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Dance Review

A tradition in transition

Fine-tuning continues for Boston Ballet's 'Nutcracker'

Dancing dolls are part of Boston Ballet's production of 'The Nutcracker.' Dancing dolls are part of Boston Ballet's production of "The Nutcracker." (Essdras M. Suarez/Globe Staff)
Email|Print| Text size + By Karen Campbell
Globe Correspondent / December 4, 2007

For a child, there is no better introduction to the world of ballet than "The Nutcracker." It's colorful and accessible, with a child-centric story fueled by Tchaikovsky's exquisite score. And Boston Ballet's production is one of the most beloved around, marrying substantive choreography with eye-popping production values.

That said, however, the child in me found this year's go-round a little paler than I remember from my last viewing, which was before the Wang Center unceremoniously dumped the production in 2005 in favor of more commercial fare. But the disappointment has little to do with venue change. In fact, the Opera House seems generally better suited to the ballet than the cavernous Wang, and overall the production has been ably retooled. Only the Christmas tree, which is supposed to grow to amazing heights before our very eyes, seemed less magical and spectacular than in the larger space.

But what seemed a little off from seasons past is what's supposed to be at the very core of any "Nutcracker" - the choreography. As artistic director Mikko Nissinen continues to fine-tune the production for the Opera House, some of the ensemble dances, like "Waltz of the Flowers," seem pushed and fussy, lacking lyricism and musical integrity.

In fact, much of the production feels overly busy, with flurries of activity sometimes obscuring key moments in the story line. The Battle of the Toy Soldiers and Mice, choreographed by Daniel Pelzig, seemed especially chaotic and unconvincing, despite some clever touches - a mouse carried off on a stretcher, a gingerbread boy whose arm is pulled off and eaten. And some of the details and characterizations are puzzling, especially Herr Drosselmeier, portrayed Saturday night by Mindaugas Bauzy. He seems less Clara's adored godfather offering a special gift than a hired magician who gives Clara (a capable Lauren Herfindahl) the Nutcracker when no one else wants it.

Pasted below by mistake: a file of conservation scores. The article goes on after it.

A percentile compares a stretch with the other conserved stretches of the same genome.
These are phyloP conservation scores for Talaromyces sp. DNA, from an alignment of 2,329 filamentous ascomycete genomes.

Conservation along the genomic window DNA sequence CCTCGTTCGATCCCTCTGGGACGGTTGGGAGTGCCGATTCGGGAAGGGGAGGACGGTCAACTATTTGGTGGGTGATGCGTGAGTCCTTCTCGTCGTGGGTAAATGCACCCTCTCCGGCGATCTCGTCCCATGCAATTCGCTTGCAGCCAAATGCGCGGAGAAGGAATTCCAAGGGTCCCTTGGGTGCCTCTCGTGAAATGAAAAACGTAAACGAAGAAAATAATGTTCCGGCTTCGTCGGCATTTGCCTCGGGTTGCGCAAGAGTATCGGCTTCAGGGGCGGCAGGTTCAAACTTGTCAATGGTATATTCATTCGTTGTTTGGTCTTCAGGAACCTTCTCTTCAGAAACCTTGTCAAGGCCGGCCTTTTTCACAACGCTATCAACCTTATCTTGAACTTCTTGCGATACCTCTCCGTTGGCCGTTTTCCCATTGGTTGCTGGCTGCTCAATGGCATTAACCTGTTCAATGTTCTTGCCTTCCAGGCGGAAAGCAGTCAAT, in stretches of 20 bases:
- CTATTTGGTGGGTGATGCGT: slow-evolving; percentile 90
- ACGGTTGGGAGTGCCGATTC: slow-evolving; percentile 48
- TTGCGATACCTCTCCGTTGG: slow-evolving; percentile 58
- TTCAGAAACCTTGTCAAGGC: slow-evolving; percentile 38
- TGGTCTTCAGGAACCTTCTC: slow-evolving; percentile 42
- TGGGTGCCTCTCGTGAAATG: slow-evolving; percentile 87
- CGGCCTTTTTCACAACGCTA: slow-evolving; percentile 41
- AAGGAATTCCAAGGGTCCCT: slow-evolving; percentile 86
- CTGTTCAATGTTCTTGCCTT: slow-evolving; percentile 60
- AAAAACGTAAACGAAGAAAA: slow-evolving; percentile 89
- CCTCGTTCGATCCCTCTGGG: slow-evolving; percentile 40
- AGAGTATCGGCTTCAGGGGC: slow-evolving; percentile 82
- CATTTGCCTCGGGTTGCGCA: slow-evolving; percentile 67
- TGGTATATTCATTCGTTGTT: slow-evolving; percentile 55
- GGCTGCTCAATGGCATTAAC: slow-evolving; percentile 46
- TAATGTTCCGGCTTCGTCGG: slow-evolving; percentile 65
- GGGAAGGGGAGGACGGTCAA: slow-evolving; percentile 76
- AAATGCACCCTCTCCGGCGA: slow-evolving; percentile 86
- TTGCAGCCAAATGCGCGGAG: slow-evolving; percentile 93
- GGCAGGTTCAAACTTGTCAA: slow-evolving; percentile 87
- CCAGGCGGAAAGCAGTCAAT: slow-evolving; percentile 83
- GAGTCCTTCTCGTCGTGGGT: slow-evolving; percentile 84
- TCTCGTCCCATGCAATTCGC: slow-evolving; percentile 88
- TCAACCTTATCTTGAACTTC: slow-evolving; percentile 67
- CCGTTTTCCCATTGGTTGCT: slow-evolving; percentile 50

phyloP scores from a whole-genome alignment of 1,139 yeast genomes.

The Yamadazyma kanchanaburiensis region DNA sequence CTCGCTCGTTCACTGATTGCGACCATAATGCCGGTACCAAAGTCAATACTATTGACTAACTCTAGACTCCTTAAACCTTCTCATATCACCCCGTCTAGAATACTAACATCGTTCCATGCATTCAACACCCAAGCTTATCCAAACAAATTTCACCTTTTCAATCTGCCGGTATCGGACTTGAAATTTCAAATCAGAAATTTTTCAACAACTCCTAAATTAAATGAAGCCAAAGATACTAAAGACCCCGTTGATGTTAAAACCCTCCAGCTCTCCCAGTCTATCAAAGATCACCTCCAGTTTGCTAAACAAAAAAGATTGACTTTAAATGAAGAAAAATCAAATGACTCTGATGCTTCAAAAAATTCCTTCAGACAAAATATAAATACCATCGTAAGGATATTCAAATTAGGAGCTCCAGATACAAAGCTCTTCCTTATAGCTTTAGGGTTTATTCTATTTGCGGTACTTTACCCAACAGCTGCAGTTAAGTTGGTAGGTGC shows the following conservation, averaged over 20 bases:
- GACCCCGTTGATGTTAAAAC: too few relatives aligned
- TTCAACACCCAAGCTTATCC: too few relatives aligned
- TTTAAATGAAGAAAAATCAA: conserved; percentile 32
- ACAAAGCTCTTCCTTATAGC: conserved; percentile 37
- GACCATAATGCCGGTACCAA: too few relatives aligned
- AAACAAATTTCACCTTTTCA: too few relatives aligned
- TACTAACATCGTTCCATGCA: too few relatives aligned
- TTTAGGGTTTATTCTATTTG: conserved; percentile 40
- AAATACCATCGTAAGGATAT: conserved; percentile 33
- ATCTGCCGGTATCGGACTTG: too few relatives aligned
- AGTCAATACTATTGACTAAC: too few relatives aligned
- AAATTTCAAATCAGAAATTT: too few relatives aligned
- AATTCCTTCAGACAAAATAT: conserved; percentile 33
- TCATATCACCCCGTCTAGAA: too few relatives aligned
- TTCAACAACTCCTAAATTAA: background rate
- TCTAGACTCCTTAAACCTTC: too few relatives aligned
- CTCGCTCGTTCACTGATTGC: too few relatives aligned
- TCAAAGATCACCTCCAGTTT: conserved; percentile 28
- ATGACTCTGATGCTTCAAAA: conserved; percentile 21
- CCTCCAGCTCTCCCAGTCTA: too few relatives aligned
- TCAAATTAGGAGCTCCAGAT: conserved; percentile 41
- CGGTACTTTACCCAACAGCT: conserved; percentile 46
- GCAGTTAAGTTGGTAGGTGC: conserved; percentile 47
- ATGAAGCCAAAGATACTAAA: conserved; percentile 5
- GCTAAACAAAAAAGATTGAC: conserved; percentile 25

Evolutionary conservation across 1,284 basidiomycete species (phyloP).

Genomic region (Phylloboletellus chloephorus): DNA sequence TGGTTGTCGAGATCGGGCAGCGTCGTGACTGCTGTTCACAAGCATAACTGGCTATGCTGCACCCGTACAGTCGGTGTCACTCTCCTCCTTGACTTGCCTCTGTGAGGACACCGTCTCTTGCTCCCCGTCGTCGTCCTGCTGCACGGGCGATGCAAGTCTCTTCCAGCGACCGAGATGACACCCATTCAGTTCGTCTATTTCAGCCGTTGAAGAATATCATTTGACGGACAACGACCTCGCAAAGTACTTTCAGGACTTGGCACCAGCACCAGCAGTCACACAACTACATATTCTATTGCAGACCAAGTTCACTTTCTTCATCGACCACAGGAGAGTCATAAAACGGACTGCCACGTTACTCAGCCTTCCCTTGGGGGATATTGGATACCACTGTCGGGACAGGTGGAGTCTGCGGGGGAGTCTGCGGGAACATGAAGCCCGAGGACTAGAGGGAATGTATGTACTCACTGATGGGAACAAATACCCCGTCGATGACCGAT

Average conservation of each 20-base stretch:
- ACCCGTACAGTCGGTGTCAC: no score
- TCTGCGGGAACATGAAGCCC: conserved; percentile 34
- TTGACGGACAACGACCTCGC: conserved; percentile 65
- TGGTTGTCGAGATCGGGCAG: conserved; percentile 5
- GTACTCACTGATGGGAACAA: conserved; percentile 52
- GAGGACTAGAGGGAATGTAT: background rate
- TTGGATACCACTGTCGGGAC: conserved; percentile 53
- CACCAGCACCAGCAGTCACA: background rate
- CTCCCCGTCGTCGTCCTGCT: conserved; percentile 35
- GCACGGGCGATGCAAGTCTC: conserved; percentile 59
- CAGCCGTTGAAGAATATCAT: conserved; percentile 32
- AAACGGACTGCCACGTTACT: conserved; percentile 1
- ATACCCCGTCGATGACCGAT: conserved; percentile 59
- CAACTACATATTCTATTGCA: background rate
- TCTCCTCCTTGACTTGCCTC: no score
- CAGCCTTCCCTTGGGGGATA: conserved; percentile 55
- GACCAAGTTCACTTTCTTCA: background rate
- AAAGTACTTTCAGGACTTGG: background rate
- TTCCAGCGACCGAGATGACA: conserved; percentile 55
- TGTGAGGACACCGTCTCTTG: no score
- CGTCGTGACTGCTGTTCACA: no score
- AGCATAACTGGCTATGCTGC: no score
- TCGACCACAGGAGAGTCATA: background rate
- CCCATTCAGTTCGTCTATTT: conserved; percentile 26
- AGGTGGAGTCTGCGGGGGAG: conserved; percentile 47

But it's all quite nicely paced and Nissinen has created some lively additions, including a dazzling solo for a street urchin in the prologue and a charming Act II duet between Drosselmeier and Clara among the Polichinelles who crawl out from under the voluminous skirt of Mother Ginger. Drosselmeier dances with the giantess, but in Saturday's performance it looked like Christian Squires had a mishap with a stilt and had to just stand there - everyone covered beautifully, with only a minimal closed curtain pause to reset for the next dance.

The character dances are always the best part, and Boston Ballet's talented soloists didn't disappoint. Larissa Ponomarenko was elegantly gracious as the Sugar Plum Fairy, with spot-on timing and crystalline articulation, from the delicate beats of her feet to the brilliant fouettes and pirouettes that sent her soaring around the stage. As her Cavalier, Roman Rykine had impressive buoyancy in his leaps and buttery landings. Other stand-outs were the supple, seductive Romi Beppu and Sabi Varga in "Arabian," and Raul Salamanca, showing virtuosic flair in the flamboyant leaps, kicks, and turns of "Russian." As usual, the scores of children were adorable and the orchestra, under Mark Churchill, played Tchaikovsky's score like it's bred in their bones.

The Nutcracker

Music by Peter Ilyich Tchaikovsky.

Choreography by Mikko Nissinen.

Sets, Helen Pond and Herbert Senn. Costumes, David Walker and Charles Heightchew. Lights, Alexander Nichols. Presented by Boston Ballet.

At: the Opera House, through Dec. 29. 617-931-2787, ticketmaster.com

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